Private 16053 Sherwood Foresters
12th Bn. Notts Derbys Regiment
Died of Wounds 25th August 1916 : Age unknown
Daours Communal Cemetery Extension, Somme: III A 31
Joseph gains deserving roll of honour on Sutton Memorials. Adding fuller Huthwaite Online remembrance must be justified by exposing war memorabilia from after long safe keep by my grandma Mrs Dora Elliott. Living well beyond her 73 years homed on Blackwell Road, one photograph presented only known image of her otherwise unknown father.
Private 16053 J Thompson was apparently born in Matlock, Derbyshire. Military papers are only record of a foreshortened life after relocating to Sutton-in-Ashfield. All were addressed to 24 St Michael Street, family home of his betrothed Miss Florence Brotherhood. plus their recently born daughter named Dora.
Year 2014 saw my grandma celebrating 100 years, dating birth before war robbed remembered sight of her young father. He may have been a reluctant conscript, but Joseph served King and Country by locally joining the Sherwood Foresters. Their regiments fought valiantly among the front lines engaged in many major battles. Battalions thus suffered very heavy casualties, more so opening up July 1916's infamous Somme.
Relaying news from the Flanders fields comes Form B104-80 notifying my great grandmother that Pte 16053 J. Thompson is at 45th Casualty Clearing Station, seriously ill from "Cause not Stated". This basic War Office message sent 25th August 1916 coincidentally dated later acknowledged death.
Shortly after came Form B104-82, again relayed from Litchfield Infantry Record Office reporting the usual secretively kept cause of death was "died". Dating just a three day delay after events would suggest historic day of battle, long after truly exposing he'd been killed through mortal wounding.
Private 16054 J Thompson is buried alongside another 1225 similarly identified soldiers in the vastly extended Somme Cemetery, France. Exact plot references would be forwarded whenever possible to bereaved next of kin.
Possessing two Imperial War Graves Commission forms, they further requested updated information. One firstly offers rarely afforded opportunity to personalise an engraved gravestone at cost. A second relates upkeep of their grave registers. That information has since been published on a Commonwealth War Graves Commission website database, although its sadly obvious how many others didn't return those prepaid forms.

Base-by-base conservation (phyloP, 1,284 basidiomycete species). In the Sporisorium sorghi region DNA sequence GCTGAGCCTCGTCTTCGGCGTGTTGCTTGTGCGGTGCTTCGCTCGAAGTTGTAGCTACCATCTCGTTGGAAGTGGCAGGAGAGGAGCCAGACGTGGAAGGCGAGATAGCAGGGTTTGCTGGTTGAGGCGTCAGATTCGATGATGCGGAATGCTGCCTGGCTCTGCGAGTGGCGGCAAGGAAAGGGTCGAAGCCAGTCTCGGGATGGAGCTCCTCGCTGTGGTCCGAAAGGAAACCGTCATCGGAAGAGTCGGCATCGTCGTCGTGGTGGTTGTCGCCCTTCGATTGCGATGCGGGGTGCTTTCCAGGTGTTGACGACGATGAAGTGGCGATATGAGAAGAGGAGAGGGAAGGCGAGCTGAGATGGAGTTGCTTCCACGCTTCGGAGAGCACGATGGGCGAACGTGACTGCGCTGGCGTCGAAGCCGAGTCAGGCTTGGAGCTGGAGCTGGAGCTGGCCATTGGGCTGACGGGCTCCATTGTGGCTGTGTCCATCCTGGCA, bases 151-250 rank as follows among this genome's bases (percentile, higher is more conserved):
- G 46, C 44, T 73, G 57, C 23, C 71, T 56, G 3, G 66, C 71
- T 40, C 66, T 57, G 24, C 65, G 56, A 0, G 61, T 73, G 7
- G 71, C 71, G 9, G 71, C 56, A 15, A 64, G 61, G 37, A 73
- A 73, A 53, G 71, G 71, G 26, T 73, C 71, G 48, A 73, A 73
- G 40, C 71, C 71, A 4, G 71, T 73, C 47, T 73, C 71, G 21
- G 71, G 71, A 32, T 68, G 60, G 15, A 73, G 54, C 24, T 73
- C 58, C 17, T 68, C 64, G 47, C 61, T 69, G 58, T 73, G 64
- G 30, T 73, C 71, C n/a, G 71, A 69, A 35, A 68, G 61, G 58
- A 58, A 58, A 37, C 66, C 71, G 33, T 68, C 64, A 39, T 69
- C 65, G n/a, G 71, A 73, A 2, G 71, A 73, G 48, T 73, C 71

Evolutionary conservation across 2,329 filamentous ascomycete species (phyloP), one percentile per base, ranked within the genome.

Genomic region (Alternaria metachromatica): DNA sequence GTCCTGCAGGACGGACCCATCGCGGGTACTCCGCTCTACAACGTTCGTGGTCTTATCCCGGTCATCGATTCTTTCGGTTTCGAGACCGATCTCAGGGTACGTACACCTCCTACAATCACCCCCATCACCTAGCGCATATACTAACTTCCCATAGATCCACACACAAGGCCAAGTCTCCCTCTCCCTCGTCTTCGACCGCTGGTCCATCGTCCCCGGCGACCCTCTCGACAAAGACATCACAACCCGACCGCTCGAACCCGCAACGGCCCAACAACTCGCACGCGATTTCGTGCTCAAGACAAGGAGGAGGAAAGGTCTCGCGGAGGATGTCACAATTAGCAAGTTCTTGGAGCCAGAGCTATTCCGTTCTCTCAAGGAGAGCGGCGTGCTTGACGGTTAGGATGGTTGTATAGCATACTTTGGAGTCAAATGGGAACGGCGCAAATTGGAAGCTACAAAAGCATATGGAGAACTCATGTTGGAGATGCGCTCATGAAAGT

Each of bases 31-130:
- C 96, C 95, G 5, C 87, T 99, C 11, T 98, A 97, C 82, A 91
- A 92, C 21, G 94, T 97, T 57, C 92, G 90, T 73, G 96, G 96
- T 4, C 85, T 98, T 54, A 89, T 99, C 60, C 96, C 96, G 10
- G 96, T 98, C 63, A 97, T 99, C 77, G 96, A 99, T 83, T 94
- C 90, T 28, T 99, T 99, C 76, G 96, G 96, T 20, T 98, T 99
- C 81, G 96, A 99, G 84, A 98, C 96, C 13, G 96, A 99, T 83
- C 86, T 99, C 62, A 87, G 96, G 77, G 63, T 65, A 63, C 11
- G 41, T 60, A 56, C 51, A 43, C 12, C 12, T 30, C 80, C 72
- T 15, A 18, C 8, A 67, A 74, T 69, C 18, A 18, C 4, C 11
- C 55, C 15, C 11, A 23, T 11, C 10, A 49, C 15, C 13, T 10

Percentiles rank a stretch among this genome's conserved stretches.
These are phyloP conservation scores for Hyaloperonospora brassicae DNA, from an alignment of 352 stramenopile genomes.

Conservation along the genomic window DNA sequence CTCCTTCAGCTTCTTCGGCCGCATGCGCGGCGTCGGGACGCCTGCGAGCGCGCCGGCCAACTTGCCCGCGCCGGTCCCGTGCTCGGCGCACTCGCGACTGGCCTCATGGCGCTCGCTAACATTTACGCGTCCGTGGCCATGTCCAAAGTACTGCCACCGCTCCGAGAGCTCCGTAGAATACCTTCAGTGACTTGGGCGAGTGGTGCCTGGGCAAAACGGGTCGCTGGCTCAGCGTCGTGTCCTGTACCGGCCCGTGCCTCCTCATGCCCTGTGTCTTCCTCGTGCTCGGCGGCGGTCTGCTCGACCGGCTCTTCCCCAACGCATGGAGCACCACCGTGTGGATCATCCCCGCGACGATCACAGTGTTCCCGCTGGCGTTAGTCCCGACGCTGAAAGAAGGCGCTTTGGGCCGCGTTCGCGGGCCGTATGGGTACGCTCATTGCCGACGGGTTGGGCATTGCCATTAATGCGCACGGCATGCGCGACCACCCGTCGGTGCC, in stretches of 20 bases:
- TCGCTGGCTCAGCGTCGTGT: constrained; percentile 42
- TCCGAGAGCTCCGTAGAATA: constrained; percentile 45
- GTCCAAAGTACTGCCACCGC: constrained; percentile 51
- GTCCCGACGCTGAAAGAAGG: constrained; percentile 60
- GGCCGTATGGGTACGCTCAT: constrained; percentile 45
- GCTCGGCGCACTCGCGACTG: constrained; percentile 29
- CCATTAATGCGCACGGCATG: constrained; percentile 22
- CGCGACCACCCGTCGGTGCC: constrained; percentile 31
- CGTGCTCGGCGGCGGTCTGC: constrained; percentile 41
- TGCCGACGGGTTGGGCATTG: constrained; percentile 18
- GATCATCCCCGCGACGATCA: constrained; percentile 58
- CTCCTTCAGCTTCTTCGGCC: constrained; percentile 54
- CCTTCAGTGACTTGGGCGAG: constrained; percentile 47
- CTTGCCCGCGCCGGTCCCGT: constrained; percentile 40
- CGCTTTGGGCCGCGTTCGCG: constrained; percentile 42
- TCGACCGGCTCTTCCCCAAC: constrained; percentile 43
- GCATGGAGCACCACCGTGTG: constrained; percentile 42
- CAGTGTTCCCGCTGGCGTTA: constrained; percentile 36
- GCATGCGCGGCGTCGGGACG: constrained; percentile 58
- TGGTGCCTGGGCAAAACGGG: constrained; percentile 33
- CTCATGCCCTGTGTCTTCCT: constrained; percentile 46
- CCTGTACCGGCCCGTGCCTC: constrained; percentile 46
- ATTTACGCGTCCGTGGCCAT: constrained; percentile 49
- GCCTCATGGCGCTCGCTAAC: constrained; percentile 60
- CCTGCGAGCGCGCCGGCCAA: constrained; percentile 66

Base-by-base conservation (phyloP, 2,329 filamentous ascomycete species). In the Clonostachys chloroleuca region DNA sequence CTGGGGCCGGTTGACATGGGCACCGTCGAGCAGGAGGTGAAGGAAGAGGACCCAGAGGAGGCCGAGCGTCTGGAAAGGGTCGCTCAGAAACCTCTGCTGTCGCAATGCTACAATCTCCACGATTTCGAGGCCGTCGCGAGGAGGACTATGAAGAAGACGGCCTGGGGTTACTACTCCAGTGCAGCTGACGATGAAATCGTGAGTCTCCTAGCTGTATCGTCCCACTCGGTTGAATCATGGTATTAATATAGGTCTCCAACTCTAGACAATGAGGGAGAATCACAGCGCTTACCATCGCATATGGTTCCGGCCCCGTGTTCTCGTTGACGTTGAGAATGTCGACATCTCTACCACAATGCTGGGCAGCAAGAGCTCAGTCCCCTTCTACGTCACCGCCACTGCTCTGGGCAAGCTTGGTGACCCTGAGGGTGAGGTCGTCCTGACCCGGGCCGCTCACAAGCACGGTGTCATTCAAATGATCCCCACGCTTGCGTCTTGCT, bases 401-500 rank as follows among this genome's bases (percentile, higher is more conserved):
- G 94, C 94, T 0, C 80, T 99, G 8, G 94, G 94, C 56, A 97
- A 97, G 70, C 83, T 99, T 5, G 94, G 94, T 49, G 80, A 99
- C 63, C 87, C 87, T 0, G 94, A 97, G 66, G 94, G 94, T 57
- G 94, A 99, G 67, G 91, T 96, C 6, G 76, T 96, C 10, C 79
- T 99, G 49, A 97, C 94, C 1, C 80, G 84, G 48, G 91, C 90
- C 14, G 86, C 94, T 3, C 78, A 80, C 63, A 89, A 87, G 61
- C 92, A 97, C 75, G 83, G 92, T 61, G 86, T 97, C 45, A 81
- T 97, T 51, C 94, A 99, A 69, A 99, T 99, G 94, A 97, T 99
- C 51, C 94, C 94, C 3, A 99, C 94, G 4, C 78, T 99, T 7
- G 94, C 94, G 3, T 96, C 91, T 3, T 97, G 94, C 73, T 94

A young estranged unmarried mother never really learned true age or more about the Thompson family background. Keeping two unidentified photographs potentially portraying brothers leaves doubt if any closer relatives were informed of his death.
Florence was not automatically entitled to a widows allowance. Joseph however, had thoughtfully named their daughter Dora as next of kin, so a separation allowance was duly paid for her mainly under care her Brotherhood grandparents. Army Form W 3038 requested identification to continue issuing payments for another 26 weeks until 4th March 1917. In the meantime her mother found separate accommodation in Huthwaite atop Common Road through WWII, to begin inviting daughters visits.
Moving into a new Bonser Crescent extended safe keeping for all medals and letters of thanks further issued by King George. These honour by name the brave service given by Joseph Thompson, or Private 16053 of the Notts and Derbys Regiment. Above is an aptly worded parchment scroll. A letter stamped 9 June 1921 sends appreciation accompanying award for services given 1914-15. More than 6,500,000 of those personalised medals were issued to allied veterans and casualties. Families of the latter also received what became commonly termed a "Dead Man's or Widows Penny". Personalised by full name, this measures a weighty 5" or 15cm diameter.
Huthwaite remembrance will be further justified when personally inheriting all memorabilia passed down in turn from my later known great grandma Robertson. Proud keep by her daughter Dora Brotherhood-Thompson went on through marriage to Charlie Elliott leading to my grandparents address at 80 Blackwell Road. Kept since by my father Roy, remembrance will ultimately be passed onto my own grandson Leighton Elliott.